In the third case, the customer purchased a new ductless air conditioner online and hired a contractor to install it, according to Morgan.

“Unfortunately, that contractor did not perform a quality installation,” he said. “The homeowner then hired another contractor who attempted to repair the equipment by, as we jokingly say, ‘loading the parts cannon.’ In other words, he replaced many parts trying to get to the bottom of why the system was not performing to its capabilities. That contractor washed his hands of the entire situation. The homeowner called the manufacturer, who, in-turn, told them to call Magic Touch Mechanical because our technicians are trained, authorized dealers of the brand. We discovered that the wrong refrigerant line set was installed and suspected contaminants in the refrigerant as well. Ironically, the homeowner has more invested in this purchase than he would have spent had he purchased a quality installation [with a higher-end model], which would have included a 12-year warranty.”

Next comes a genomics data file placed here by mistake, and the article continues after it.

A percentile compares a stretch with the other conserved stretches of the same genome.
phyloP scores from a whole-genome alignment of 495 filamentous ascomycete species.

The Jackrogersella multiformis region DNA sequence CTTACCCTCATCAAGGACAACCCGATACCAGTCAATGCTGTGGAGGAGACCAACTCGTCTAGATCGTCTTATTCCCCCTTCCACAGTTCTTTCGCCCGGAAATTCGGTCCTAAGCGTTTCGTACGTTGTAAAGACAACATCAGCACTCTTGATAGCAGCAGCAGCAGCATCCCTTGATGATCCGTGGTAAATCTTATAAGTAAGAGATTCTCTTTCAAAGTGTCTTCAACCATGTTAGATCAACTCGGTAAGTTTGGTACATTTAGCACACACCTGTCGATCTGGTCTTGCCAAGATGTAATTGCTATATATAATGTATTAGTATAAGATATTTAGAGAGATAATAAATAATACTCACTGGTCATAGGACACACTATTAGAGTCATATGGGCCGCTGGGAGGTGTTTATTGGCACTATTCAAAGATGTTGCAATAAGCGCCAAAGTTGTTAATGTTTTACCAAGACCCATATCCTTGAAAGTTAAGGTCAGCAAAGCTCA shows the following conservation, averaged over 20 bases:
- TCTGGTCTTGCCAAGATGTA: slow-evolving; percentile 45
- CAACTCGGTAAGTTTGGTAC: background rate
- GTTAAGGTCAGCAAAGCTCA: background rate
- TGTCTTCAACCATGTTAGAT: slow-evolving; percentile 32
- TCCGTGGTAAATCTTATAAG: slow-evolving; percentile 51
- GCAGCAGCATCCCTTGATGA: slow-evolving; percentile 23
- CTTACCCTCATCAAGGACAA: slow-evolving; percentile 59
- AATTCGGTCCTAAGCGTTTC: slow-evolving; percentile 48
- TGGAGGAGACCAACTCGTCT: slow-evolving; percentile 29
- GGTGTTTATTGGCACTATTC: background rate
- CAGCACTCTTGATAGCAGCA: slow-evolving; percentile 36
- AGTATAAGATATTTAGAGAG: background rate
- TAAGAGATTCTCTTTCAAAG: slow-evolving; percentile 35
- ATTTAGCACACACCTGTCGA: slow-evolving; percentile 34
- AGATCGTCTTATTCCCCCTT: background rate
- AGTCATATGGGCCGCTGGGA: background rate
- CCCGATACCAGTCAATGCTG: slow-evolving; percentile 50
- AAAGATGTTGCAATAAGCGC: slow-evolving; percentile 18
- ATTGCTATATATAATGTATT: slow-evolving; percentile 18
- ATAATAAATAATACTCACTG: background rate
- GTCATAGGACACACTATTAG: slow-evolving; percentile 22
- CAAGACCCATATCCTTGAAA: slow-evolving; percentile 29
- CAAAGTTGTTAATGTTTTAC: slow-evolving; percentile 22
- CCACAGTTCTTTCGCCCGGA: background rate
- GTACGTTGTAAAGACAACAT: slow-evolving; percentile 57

According to Morgan, there are two types of companies filling this space: the online retailer selling equipment and brokering the installation of it and the online lead broker.

“We’ve seen the latter for years, but we are now seeing business giants moving in quickly,” he said. “I don’t believe either of them are going away; in fact, I think they will continue to grow, and we will see more of them in the months and years to come. They are definitely changing the landscape of how contractors have conventionally marketed themselves.

“The former, which we already have several of based right here in the Phoenix market, is a little newer,” Morgan continued. “We’ve seen this done before; however, we are now, for the first time, seeing equipment manufacturers not only embrace this distribution channel but actually support and invest in it. Every contractor should be concerned about this. The manufacturers that are involved in this are basically jumping over contractors and going directly to consumers.”